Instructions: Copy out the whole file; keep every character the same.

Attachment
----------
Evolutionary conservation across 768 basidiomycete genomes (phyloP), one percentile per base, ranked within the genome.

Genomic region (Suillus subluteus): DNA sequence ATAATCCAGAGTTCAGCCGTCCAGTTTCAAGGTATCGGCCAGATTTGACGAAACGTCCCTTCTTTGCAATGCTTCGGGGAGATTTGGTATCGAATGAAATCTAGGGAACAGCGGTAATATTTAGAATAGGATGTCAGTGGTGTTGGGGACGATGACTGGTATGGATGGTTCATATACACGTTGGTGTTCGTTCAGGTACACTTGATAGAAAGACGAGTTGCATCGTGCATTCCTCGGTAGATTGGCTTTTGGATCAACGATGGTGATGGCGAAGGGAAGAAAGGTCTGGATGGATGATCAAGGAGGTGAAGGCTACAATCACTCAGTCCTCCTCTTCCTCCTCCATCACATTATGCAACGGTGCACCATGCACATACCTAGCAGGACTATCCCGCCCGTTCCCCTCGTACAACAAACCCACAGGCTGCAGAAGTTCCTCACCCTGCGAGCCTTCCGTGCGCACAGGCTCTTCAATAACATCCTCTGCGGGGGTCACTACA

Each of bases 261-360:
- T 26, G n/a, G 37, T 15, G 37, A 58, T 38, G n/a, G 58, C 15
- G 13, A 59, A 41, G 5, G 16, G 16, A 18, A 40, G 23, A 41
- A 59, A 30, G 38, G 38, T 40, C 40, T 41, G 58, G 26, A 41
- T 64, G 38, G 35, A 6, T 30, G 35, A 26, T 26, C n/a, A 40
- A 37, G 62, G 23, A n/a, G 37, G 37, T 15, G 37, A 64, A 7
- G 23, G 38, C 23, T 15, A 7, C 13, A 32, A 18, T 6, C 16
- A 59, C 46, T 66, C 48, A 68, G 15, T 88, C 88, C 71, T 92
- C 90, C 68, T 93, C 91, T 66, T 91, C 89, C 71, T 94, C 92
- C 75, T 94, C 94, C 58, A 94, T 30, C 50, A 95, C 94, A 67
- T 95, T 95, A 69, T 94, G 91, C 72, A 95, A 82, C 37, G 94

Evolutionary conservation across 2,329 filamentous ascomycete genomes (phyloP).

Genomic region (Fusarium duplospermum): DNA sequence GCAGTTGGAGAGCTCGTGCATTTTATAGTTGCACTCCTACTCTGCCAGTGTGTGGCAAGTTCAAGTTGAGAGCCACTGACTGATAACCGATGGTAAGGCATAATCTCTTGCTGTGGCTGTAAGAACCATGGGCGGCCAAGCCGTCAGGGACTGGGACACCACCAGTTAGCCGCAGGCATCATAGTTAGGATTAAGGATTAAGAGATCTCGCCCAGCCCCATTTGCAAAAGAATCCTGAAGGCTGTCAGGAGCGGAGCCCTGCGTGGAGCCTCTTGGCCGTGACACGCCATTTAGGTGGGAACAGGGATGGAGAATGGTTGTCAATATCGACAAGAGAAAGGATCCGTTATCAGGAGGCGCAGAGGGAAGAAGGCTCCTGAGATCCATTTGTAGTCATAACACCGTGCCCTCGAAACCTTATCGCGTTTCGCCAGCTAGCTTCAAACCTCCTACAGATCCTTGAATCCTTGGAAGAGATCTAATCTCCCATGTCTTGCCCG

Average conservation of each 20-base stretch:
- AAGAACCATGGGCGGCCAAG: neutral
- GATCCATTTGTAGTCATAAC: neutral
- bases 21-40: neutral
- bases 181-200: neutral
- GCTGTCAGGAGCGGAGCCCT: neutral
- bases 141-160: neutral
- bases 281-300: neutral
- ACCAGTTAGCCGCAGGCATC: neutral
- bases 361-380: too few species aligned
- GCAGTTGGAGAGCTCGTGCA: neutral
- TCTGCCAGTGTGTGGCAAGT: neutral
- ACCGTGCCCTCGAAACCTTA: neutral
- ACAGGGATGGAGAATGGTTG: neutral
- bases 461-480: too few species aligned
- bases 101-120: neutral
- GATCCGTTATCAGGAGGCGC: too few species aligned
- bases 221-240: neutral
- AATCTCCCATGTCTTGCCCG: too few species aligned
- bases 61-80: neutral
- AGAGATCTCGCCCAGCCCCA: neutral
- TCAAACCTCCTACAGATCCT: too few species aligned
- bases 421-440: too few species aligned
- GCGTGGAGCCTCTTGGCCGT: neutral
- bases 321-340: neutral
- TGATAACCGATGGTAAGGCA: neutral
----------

Evolutionary conservation across 768 basidiomycete genomes (phyloP), one percentile per base, ranked within the genome.

Genomic region (Suillus subluteus): DNA sequence ATAATCCAGAGTTCAGCCGTCCAGTTTCAAGGTATCGGCCAGATTTGACGAAACGTCCCTTCTTTGCAATGCTTCGGGGAGATTTGGTATCGAATGAAATCTAGGGAACAGCGGTAATATTTAGAATAGGATGTCAGTGGTGTTGGGGACGATGACTGGTATGGATGGTTCATATACACGTTGGTGTTCGTTCAGGTACACTTGATAGAAAGACGAGTTGCATCGTGCATTCCTCGGTAGATTGGCTTTTGGATCAACGATGGTGATGGCGAAGGGAAGAAAGGTCTGGATGGATGATCAAGGAGGTGAAGGCTACAATCACTCAGTCCTCCTCTTCCTCCTCCATCACATTATGCAACGGTGCACCATGCACATACCTAGCAGGACTATCCCGCCCGTTCCCCTCGTACAACAAACCCACAGGCTGCAGAAGTTCCTCACCCTGCGAGCCTTCCGTGCGCACAGGCTCTTCAATAACATCCTCTGCGGGGGTCACTACA

Each of bases 261-360:
- T 26, G n/a, G 37, T 15, G 37, A 58, T 38, G n/a, G 58, C 15
- G 13, A 59, A 41, G 5, G 16, G 16, A 18, A 40, G 23, A 41
- A 59, A 30, G 38, G 38, T 40, C 40, T 41, G 58, G 26, A 41
- T 64, G 38, G 35, A 6, T 30, G 35, A 26, T 26, C n/a, A 40
- A 37, G 62, G 23, A n/a, G 37, G 37, T 15, G 37, A 64, A 7
- G 23, G 38, C 23, T 15, A 7, C 13, A 32, A 18, T 6, C 16
- A 59, C 46, T 66, C 48, A 68, G 15, T 88, C 88, C 71, T 92
- C 90, C 68, T 93, C 91, T 66, T 91, C 89, C 71, T 94, C 92
- C 75, T 94, C 94, C 58, A 94, T 30, C 50, A 95, C 94, A 67
- T 95, T 95, A 69, T 94, G 91, C 72, A 95, A 82, C 37, G 94

Evolutionary conservation across 2,329 filamentous ascomycete genomes (phyloP).

Genomic region (Fusarium duplospermum): DNA sequence GCAGTTGGAGAGCTCGTGCATTTTATAGTTGCACTCCTACTCTGCCAGTGTGTGGCAAGTTCAAGTTGAGAGCCACTGACTGATAACCGATGGTAAGGCATAATCTCTTGCTGTGGCTGTAAGAACCATGGGCGGCCAAGCCGTCAGGGACTGGGACACCACCAGTTAGCCGCAGGCATCATAGTTAGGATTAAGGATTAAGAGATCTCGCCCAGCCCCATTTGCAAAAGAATCCTGAAGGCTGTCAGGAGCGGAGCCCTGCGTGGAGCCTCTTGGCCGTGACACGCCATTTAGGTGGGAACAGGGATGGAGAATGGTTGTCAATATCGACAAGAGAAAGGATCCGTTATCAGGAGGCGCAGAGGGAAGAAGGCTCCTGAGATCCATTTGTAGTCATAACACCGTGCCCTCGAAACCTTATCGCGTTTCGCCAGCTAGCTTCAAACCTCCTACAGATCCTTGAATCCTTGGAAGAGATCTAATCTCCCATGTCTTGCCCG

Average conservation of each 20-base stretch:
- AAGAACCATGGGCGGCCAAG: neutral
- GATCCATTTGTAGTCATAAC: neutral
- bases 21-40: neutral
- bases 181-200: neutral
- GCTGTCAGGAGCGGAGCCCT: neutral
- bases 141-160: neutral
- bases 281-300: neutral
- ACCAGTTAGCCGCAGGCATC: neutral
- bases 361-380: too few species aligned
- GCAGTTGGAGAGCTCGTGCA: neutral
- TCTGCCAGTGTGTGGCAAGT: neutral
- ACCGTGCCCTCGAAACCTTA: neutral
- ACAGGGATGGAGAATGGTTG: neutral
- bases 461-480: too few species aligned
- bases 101-120: neutral
- GATCCGTTATCAGGAGGCGC: too few species aligned
- bases 221-240: neutral
- AATCTCCCATGTCTTGCCCG: too few species aligned
- bases 61-80: neutral
- AGAGATCTCGCCCAGCCCCA: neutral
- TCAAACCTCCTACAGATCCT: too few species aligned
- bases 421-440: too few species aligned
- GCGTGGAGCCTCTTGGCCGT: neutral
- bases 321-340: neutral
- TGATAACCGATGGTAAGGCA: neutral